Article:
• The wars in Iraq and Afghanistan will cost us $6 trillion.  That $60 billion for SETI is a one time cost, but if it takes $60 billion/year to accomplish the task, the program would run for 100 years.
Oliver and Billingham were opposite personalities.  Bernard Oliver (right) was a CalTech PhD in electrical engineering who, honestly, probably was most responsible for your iPhone, the original concept invented at Hewlett-Packard, than anyone else.  He was brilliant and commanding.  John Billingham was a decade older than me, a medical doctor from the British Royal Air Force, who came to America to work on the Mercury program, gravitated to NASA's Ames Research Center, and became director of the SETI Program Office.  He was urbane and creative.

I made my contribution in the mid-70's with the Planetary Abstracting Trinterferometer (PAT), for I spent some time at the NASA Ames Research Center on a project to find an extrasolar planet, and you can read about my experience HERE.  At that time the overriding question was whether we were the only planets in the Universe.  Finally, the first exoplanet was confirmed almost two decades later.  

Now, there are nearly 2000 exoplanets in some process of confirmation.  My problem with the dominant strategy is that all the money is being spent trying to detect these planets using a technique called transit, where the very slight diminution of starlight is measured when that planet, by pure chance, traverses the star, which is all the Kepler Telescope does.  They are not able to determine the Earth-like quality, as my method could have.  In any case, some continuation of searching for exo-Earths can be supported, but when we found the first one, that confirmed we are not alone in the Universe, and should have given the green light to enter the next phase, which is to detect possible signals from space.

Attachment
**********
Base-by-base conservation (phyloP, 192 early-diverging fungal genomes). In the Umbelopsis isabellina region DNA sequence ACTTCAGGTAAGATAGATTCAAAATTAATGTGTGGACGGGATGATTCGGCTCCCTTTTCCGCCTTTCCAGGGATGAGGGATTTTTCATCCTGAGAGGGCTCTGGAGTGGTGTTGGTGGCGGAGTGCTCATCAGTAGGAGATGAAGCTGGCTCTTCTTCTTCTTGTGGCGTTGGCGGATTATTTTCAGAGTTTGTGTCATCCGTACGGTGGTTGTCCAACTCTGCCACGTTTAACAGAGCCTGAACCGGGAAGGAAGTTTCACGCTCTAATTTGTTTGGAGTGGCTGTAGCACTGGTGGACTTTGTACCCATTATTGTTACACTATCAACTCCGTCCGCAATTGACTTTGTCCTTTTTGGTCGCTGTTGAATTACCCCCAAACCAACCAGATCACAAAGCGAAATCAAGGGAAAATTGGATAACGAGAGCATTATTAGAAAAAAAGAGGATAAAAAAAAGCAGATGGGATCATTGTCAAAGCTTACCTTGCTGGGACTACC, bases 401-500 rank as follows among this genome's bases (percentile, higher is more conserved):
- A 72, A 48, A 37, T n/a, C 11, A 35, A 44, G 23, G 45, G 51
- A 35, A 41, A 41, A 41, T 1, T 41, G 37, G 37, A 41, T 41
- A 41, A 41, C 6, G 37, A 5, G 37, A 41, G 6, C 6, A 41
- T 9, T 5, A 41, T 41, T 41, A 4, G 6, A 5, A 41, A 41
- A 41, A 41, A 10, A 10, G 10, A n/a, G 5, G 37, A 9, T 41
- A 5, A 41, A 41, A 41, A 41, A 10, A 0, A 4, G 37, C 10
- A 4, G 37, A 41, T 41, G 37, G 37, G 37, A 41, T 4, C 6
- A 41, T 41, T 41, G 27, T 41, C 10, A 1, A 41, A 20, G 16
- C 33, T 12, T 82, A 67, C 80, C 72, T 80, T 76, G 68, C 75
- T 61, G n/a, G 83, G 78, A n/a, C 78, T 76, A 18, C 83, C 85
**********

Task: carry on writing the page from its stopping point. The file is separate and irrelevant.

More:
To simplify my concept, place identical "telescopes" each at the top of Cerro Armazones (Chile) and Mauna Kea (Hawaii), with a third somewhere in Australia, and detect those discrete frequencies resulting from the lasing atmospheres of exoplanets.  You can't measure the reflected light from these bodies, for the star is too bright, but if you are searching for a specific frequency, you should be able to track the planet itself.  Now knowing the wavelengths, you can determine the atmospheric composition.  My proposal to further develop this Planetary Abstracting Trinterferometer was ignored by NASA, mostly because they thought I was joking (possibly because I had the Man from La Mancha on the cover, with a subtitle:  To See the Impossible Dream), but perhaps because SETI scientists had selected the radio band, and purposefully set aside optical wavelengths, for you can more efficiently detect lower frequencies.  I was also told in 1976 that my $100 million proposal would not be able to compete with the Hubble Telescope, which was soon to be launched.  Well, it was not until 1990 that Hubble became operational and did find a few extrasolar planets, but only those that were much larger than Jupiter.  And the cost was about $2.5 billion.